Affirmative Action V. Reverse Discrimination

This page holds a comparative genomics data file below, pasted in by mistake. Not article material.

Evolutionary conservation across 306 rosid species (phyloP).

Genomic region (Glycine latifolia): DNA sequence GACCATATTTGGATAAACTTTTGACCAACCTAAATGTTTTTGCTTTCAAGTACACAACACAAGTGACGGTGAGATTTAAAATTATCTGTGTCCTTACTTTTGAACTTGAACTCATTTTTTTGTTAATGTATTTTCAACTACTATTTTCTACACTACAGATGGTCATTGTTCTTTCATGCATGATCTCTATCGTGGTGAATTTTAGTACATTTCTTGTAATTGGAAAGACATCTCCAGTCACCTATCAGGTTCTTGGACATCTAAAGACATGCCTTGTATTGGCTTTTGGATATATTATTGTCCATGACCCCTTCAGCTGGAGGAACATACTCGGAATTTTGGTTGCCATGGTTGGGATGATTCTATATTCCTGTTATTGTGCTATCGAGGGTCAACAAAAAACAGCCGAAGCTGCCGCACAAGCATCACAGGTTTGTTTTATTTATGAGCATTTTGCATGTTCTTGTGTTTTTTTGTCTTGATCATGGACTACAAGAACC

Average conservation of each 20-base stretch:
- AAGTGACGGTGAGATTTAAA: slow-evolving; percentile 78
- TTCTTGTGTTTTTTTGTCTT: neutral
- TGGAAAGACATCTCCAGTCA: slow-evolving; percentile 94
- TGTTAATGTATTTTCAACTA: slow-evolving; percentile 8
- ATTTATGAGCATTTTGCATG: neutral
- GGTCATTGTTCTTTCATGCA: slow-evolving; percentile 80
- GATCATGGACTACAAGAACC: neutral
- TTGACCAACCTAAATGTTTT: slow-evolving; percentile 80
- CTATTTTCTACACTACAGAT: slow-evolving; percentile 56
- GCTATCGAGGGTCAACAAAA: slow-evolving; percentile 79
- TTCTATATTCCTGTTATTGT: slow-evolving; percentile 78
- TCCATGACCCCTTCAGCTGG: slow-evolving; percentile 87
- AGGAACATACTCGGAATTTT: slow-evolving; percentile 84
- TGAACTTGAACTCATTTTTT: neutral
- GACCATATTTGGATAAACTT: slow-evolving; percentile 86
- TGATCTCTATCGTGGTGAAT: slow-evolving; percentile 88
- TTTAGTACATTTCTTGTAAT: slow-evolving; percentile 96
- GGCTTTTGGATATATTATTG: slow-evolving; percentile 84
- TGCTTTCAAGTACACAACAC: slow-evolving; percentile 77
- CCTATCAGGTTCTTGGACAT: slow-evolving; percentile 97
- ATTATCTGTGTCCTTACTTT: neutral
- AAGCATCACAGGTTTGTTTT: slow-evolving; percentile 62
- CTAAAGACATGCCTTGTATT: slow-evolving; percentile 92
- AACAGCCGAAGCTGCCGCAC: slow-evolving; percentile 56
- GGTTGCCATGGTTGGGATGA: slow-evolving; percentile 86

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Affirmative action in the U.S. started to come about in the early nineteen sixties. It was enacted along with many other anti-segregation laws, as part of the "Civil Rights act of 1964 and an executive order in 1965 (Affirmative, Encyclopedia Britannica par. 2)." Today affirmative action is still going strong. It has many positive aspects, but it also has several negative affects, one of which is "reverse discrimination. Webster's Collegiate Dictionary defines affirmative action as "an active effort to improve the employment or education opportunities of members of minority groups and women." Some of the other areas of emphasis are age, religion, and ethnic origin. I feel the same as the authors of the Encyclopedia of the American Constitution, when they said these laws were brought about because, In the judgment of a good many Americans, equality qua equality, even when conscientiously enforced with an even hand, would neither suffice to enable those previously deprived on racial grounds to realize the promises of equality of opportunity, nor would it atone, and provide redress, for the ravages wrought by two centuries of past discrimination. Consequently… programs were established… to go well beyond "mere" equality of opportunity and provide not only remedial but preferential compensatory action, especially in the worlds of EDUCATION and employment (Affirmative, Encyclopedia American 34). However, even as early as 1978 the Supreme Court has made it a point to not support laws that provide for "reverse discrimination," which Webster's Collegiate Dictionary defines as "discrimination against whites or males as in employment or education." The Supreme Court stated that this isn't acceptable when it decided "reverse discrimination" is not acceptable legally or constitutionally (Affirmative, Encyclopedia American 35). I think what they mean by this is that, even though affirmative action is necessary, it should not be so harsh as to make it so the "majority"...
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